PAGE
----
PubDate: Fri, 11 Nov 2022 10:12:52 PST
       
  • The Effect of Lactation Diets Supplemented with Krave AP on Sow and Litter
           Performance

    • Authors: Mikayla S. Spinler et al.
      Abstract: A total of 105 sows (Line 241, DNA) were used across four batch farrowing groups to evaluate the effects of feeding a feed flavor in lactation diets on sow and litter performance. Sow groups 1 and 2 farrowed in an old farrowing house during the summer months and groups 3 and 4 farrowed in a new farrowing house during the winter months. The farrowing house used for groups 1 and 2 was environmentally regulated by fans and drip coolers to adjust ambient temperature. The farrowing house used for groups 3 and 4 was environmentally controlled to maintain a target temperature by cool cells and fans. Sows were blocked by BW within parity on d 110 of gestation and allotted to 1 of 2 dietary treatments. Dietary treatments were a standard corn-soybean-based lactation diet (control) or the control diet with the addition of 0.05% feed flavor (Krave AP, Adisseo, Alpharetta, GA). Sows were fed their treatment diet from entry to the farrowing house (d 110 of gestation) until weaning at around 19 days of age. Farrowing house environment had a large impact and resulted in many interactions with the lactation feed flavor treatment. Sows fed the flavor treatment had a tendency (P = 0.093) for a higher ADFI overall compared with control fed sows. Adding the feed flavor to the diet increased feed intake and piglet ADG in an environment that was warmer where feed intake was suppressed, but had no effect in the new farrowing house where feed intake of all sows was much greater.
      PubDate: Fri, 11 Nov 2022 10:12:51 PST
       
  • Evaluation of Essential Fatty Acids in Lactating Sow Diets on Sow
           Reproductive Performance, Colostrum and Milk Composition, and Piglet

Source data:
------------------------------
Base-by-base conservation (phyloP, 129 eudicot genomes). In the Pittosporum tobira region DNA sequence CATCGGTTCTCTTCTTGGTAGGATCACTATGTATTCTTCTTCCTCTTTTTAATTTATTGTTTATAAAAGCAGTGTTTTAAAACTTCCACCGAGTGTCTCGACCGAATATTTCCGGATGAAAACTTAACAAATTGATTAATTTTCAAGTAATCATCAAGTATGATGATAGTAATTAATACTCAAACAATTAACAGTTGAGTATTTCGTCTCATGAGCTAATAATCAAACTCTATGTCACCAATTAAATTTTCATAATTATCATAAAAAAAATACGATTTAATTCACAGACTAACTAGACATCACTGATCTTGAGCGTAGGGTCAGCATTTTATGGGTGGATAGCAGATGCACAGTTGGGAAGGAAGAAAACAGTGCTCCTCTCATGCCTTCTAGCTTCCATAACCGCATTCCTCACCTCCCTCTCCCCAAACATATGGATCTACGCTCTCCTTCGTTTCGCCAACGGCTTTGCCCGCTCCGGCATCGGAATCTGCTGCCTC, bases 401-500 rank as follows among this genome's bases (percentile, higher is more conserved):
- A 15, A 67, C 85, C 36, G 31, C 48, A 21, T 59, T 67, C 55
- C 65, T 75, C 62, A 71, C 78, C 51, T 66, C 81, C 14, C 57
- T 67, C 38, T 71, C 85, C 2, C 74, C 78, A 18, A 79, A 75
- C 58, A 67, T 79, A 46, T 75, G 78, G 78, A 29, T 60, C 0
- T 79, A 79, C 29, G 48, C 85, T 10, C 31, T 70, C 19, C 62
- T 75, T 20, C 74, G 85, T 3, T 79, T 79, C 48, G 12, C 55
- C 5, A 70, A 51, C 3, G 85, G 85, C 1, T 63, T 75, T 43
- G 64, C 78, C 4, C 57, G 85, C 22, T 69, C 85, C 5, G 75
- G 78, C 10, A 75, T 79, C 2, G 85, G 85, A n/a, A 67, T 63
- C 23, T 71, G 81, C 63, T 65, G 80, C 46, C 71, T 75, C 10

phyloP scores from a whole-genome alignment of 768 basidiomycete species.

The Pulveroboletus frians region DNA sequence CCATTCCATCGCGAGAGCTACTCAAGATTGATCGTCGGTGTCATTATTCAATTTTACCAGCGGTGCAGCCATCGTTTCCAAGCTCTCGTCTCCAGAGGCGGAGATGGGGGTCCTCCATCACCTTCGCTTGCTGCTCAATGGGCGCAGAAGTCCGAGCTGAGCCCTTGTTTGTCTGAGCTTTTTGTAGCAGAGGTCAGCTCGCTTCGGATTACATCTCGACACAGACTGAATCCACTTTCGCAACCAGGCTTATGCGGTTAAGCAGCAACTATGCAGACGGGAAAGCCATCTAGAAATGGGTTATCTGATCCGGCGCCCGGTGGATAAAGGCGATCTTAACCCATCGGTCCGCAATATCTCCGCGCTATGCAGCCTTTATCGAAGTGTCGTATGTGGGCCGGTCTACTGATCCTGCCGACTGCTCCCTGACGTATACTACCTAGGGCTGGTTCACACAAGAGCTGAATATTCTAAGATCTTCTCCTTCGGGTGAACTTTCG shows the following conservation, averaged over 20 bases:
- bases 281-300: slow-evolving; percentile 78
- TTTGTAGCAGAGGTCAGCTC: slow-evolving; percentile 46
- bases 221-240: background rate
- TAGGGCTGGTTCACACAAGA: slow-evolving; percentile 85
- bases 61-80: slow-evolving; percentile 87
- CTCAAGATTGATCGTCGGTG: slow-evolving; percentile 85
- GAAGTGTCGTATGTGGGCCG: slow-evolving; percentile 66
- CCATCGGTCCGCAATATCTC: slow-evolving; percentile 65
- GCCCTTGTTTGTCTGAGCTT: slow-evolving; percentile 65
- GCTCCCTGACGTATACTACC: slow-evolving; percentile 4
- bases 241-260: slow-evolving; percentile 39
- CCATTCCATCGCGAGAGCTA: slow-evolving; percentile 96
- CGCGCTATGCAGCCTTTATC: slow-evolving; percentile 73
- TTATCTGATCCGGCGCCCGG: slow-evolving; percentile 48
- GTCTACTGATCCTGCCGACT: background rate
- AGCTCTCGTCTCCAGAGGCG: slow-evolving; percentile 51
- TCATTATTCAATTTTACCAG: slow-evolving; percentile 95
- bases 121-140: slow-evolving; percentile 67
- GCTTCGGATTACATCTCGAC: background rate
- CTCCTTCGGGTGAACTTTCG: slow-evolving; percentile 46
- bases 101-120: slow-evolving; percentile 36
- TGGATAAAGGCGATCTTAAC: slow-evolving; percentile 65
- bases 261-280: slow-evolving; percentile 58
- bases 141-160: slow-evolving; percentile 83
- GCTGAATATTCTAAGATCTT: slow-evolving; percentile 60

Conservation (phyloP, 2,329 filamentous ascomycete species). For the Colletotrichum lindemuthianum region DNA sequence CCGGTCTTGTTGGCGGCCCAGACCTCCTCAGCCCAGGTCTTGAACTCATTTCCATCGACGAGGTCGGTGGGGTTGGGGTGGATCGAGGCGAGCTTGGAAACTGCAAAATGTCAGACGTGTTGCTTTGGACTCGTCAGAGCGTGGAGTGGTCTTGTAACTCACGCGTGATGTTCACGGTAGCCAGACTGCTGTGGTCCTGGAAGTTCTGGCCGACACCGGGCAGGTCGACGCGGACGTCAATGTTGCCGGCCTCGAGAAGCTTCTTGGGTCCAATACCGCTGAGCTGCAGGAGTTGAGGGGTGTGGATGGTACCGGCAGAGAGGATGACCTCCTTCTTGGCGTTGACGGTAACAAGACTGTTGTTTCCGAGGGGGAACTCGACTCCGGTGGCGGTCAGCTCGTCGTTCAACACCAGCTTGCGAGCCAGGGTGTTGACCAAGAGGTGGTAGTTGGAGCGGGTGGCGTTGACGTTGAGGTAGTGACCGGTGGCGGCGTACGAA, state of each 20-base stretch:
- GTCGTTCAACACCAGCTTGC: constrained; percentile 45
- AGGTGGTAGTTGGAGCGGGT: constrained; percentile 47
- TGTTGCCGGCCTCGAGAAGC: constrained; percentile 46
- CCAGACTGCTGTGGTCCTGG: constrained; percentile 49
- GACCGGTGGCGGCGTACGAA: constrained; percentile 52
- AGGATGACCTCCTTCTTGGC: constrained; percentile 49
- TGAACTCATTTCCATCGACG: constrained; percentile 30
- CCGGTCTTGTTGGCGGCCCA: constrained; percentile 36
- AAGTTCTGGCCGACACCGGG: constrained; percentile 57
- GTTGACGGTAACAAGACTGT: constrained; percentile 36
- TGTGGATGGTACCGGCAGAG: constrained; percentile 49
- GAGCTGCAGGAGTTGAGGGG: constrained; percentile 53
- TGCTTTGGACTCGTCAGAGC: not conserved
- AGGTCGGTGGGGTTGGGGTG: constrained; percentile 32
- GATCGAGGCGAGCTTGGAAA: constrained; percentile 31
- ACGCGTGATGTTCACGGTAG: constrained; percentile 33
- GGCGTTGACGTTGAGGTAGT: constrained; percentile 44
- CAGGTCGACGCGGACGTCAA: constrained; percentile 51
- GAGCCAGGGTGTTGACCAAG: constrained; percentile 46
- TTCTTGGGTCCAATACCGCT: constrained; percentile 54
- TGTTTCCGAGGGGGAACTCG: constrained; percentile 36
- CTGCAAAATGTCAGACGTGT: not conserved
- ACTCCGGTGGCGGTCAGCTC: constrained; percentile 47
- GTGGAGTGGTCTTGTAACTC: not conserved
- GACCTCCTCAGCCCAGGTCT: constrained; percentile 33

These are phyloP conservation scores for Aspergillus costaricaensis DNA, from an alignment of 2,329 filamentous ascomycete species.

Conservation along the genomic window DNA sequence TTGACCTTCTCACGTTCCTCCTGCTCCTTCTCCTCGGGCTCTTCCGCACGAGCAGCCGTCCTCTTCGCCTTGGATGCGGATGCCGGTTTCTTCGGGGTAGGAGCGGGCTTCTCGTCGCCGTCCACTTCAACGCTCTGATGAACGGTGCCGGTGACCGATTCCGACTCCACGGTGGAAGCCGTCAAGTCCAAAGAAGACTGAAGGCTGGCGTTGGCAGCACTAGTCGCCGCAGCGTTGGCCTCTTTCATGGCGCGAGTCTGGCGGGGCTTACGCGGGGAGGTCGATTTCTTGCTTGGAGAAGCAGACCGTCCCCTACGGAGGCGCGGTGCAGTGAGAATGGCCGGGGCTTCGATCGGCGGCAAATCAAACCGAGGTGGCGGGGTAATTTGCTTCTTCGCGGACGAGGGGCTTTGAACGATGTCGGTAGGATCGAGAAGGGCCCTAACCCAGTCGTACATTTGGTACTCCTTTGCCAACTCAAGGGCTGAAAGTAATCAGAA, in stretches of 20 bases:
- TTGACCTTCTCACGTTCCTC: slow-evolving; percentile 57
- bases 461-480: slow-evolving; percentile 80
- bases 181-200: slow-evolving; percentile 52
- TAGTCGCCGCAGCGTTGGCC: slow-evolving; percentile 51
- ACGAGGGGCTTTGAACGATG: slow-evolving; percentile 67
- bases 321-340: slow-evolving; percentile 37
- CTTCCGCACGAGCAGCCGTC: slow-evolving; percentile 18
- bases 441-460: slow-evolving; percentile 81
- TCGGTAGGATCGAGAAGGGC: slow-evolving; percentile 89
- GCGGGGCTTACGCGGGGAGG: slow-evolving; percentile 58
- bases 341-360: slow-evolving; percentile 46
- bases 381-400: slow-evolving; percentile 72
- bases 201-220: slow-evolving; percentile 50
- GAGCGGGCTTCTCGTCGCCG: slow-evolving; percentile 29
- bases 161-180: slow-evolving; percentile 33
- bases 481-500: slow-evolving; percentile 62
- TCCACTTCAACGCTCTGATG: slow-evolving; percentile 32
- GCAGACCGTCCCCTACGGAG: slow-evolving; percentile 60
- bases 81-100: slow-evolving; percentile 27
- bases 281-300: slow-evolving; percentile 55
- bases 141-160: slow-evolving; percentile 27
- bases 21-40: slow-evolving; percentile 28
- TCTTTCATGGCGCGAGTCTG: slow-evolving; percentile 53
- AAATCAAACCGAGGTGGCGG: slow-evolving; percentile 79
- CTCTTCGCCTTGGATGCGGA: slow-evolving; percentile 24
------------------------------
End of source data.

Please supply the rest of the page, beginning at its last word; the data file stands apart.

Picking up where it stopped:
Survivability

    • Authors: Julia P. Holen et al.
      Abstract: A total of 3,451 mixed parity sows and their litters were used to evaluate the effects of essential fatty acid intake on sow reproductive performance, piglet growth and survivability, and colostrum and milk composition. At approximately d 112 of gestation, sows were blocked by parity within farrowing room and randomly assigned to 1 of 4 experimental treatments. Lactation diets were corn-soybean meal-wheat-based and included 0.5 (Control) or 3% choice white grease (CWG), 3% soybean oil (SO), or a combination of 3% soybean oil and 2% choice white grease (Combination). Thus, sows were provided diets with low essential fatty acid (EFA; as linoleic [LA] and α-linolenic acid [ALA]) in diets with choice white grease or high EFA in diets with soybean oil. Prior to farrowing, sows were provided 4 lb/d of their assigned lactation diet and then allowed ad libitum access after parturition. Overall lactation ADFI increased (P < 0.001) when sows were fed the Combination and CWG treatments compared to sows fed the Control or diet with 3% SO. Regardless of differences among ADFI, daily LA and ALA intake of sows assigned to the Combination and SO treatments were greater (P < 0.001) than sows fed diets with lower EFA provided as CWG. There was no effect of sow EFA intake on piglet survivability from birth to 24 h or from 24 h to weaning (P > 0.10). Overall, sows consuming high EFA provided in the Combination and SO diets produced litters with greater (P < 0.05) litter gain and litter ADG during the lactation period and heavier (P < 0.001) piglet weaning weights when compared to litters from sows fed diets with low EFA provided through CWG. Lactation diet EFA composition did not influence colostrum or milk dry matter, crude protein, or crude fat content (P > 0.10). However, LA and ALA content in both colostrum and milk at weaning increased (P < 0.05) in response to increased EFA levels in diets that contained SO. There was no evidence for differences (P > 0.10) in wean-to-estrus interval, percentage of sows bred by d 7, percentage of sows bred by d 12, farrowing rate, or subsequent farrowing performance due to sow lactation EFA intake. In conclusion, increased LA and ALA intake during the lactation period from soybean oil addition increased overall litter growth and average weaning weights of pigs but did not affect piglet survivability or subsequent reproductive performance of sows.
      PubDate: Fri, 11 Nov 2022 10:12:50 PST
       
  • Effect of Sow Feeder Type and Drip Cooling on Sow Body Weight, Litter
           Performance, and Feeder Cleaning Criteria